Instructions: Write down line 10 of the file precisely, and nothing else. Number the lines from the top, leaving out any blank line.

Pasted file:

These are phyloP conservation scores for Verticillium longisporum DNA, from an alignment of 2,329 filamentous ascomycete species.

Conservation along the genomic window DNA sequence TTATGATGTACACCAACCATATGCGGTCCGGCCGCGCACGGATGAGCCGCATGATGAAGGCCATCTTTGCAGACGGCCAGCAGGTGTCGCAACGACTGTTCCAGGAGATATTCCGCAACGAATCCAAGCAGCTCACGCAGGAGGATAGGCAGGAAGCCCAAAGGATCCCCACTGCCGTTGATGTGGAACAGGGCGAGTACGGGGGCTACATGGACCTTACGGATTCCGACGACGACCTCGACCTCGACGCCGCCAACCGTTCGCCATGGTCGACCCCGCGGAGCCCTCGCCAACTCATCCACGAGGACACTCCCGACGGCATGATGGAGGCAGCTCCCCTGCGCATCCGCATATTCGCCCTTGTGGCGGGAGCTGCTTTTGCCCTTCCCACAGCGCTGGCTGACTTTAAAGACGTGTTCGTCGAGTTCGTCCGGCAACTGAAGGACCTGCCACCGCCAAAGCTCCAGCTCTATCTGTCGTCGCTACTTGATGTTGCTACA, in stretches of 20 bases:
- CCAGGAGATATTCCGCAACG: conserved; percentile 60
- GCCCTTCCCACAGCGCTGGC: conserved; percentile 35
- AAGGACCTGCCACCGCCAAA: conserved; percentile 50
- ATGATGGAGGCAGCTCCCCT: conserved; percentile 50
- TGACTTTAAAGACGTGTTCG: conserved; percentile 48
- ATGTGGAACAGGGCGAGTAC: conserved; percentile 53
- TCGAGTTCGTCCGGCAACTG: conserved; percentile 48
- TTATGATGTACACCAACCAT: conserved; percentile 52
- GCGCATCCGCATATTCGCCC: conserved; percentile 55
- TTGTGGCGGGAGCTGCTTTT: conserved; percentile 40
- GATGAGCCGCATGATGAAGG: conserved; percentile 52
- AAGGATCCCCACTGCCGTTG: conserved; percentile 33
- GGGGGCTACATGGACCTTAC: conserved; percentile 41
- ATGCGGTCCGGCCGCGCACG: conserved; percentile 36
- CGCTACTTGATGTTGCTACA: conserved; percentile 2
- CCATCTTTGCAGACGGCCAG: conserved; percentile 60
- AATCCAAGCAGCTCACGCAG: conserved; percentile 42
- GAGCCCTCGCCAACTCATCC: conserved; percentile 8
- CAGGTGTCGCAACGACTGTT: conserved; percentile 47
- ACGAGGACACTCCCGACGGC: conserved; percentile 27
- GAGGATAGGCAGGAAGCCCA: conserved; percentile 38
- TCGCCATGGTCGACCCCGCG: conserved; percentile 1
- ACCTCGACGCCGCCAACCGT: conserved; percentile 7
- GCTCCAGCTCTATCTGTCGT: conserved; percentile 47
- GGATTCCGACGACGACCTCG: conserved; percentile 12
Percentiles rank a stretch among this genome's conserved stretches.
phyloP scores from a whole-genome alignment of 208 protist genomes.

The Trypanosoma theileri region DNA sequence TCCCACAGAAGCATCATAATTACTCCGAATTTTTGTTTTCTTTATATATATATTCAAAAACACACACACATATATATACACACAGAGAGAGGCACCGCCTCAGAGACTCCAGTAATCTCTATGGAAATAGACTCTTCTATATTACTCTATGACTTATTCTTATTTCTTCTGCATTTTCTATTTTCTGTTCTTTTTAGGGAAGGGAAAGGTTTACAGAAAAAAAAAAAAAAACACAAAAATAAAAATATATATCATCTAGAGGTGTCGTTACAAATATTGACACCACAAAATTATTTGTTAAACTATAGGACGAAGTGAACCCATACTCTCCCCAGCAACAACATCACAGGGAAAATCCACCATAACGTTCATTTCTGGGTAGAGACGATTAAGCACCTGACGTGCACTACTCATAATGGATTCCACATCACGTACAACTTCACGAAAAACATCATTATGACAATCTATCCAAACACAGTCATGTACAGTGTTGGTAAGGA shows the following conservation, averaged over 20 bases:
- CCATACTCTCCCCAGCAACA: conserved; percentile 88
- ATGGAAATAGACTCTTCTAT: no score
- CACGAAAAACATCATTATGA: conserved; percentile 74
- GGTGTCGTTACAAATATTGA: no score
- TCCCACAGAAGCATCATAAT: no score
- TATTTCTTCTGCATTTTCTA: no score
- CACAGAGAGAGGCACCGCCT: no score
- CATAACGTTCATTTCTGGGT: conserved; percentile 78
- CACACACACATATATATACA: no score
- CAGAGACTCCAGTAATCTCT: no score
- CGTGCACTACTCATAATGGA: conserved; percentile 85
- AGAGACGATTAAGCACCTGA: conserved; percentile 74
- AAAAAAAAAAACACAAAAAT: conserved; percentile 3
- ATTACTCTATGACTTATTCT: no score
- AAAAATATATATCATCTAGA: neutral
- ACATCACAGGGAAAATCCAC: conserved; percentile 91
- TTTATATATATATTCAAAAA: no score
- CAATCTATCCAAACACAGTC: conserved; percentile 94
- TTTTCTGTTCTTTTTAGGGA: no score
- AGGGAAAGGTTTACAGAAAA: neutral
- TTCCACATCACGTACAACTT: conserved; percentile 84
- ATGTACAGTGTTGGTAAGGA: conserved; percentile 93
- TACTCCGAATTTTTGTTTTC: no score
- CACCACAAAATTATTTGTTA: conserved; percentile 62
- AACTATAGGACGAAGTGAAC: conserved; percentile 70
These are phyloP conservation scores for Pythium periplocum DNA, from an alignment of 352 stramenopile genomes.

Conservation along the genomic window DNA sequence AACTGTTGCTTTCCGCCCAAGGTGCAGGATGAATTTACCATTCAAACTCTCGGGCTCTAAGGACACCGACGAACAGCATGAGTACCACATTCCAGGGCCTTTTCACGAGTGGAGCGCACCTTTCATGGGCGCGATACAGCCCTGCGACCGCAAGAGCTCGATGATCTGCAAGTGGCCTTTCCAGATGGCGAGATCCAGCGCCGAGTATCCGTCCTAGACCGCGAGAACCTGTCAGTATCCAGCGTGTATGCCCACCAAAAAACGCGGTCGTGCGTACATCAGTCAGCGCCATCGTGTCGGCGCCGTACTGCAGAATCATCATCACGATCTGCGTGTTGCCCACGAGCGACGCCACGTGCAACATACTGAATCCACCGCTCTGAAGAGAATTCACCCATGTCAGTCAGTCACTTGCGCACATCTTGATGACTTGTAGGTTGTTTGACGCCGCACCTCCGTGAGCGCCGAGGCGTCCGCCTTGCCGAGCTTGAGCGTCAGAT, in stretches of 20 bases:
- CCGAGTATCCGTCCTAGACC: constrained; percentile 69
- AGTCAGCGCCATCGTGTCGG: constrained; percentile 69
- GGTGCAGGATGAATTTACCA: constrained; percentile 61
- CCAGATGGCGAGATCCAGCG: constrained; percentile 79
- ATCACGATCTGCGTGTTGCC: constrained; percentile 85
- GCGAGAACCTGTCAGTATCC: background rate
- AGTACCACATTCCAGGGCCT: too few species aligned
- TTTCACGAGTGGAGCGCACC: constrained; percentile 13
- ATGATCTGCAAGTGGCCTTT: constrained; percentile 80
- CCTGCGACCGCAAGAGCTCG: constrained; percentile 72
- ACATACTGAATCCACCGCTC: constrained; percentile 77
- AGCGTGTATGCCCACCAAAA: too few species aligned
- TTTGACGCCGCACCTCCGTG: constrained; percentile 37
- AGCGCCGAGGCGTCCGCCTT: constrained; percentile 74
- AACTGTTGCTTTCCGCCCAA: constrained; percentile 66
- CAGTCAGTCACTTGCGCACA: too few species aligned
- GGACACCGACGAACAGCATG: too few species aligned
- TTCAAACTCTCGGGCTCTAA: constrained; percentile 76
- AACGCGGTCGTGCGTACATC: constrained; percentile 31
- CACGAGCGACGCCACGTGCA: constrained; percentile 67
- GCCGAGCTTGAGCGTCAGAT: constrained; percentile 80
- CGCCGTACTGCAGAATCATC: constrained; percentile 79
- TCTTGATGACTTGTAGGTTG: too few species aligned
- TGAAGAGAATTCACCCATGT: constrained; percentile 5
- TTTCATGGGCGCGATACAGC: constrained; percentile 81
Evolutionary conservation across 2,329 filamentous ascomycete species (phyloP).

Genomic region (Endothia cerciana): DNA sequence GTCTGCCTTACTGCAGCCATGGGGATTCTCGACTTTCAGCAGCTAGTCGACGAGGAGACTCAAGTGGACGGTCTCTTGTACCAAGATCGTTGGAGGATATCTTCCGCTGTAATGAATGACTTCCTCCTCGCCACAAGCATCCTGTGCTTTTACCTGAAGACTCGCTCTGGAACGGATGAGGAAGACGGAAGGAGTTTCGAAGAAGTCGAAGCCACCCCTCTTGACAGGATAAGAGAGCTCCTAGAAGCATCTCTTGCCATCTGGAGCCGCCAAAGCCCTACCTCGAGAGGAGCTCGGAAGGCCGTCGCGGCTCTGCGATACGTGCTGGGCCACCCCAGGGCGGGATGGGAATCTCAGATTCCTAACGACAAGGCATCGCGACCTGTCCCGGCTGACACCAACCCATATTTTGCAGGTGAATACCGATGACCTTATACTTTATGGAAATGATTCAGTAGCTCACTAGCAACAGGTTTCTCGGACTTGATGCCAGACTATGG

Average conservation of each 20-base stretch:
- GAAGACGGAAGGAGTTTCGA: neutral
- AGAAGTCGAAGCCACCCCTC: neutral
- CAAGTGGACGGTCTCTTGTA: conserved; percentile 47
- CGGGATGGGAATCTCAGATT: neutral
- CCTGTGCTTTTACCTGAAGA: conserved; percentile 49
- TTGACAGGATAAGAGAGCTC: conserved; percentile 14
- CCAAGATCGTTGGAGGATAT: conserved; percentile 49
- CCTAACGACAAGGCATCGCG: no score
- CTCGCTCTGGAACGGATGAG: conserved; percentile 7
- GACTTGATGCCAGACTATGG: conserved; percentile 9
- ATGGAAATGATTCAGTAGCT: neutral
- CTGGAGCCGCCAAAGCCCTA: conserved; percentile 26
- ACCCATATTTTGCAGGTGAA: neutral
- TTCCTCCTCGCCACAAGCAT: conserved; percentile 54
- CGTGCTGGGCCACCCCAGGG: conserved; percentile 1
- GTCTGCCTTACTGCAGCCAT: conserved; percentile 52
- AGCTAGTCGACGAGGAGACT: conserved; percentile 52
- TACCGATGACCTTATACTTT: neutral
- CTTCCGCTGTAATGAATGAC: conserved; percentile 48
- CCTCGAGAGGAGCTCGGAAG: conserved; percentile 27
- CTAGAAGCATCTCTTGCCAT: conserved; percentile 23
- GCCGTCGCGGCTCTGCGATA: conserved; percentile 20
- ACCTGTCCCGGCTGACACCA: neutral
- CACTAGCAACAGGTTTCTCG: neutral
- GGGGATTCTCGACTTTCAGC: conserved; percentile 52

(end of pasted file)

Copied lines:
- TTATGATGTACACCAACCAT: conserved; percentile 52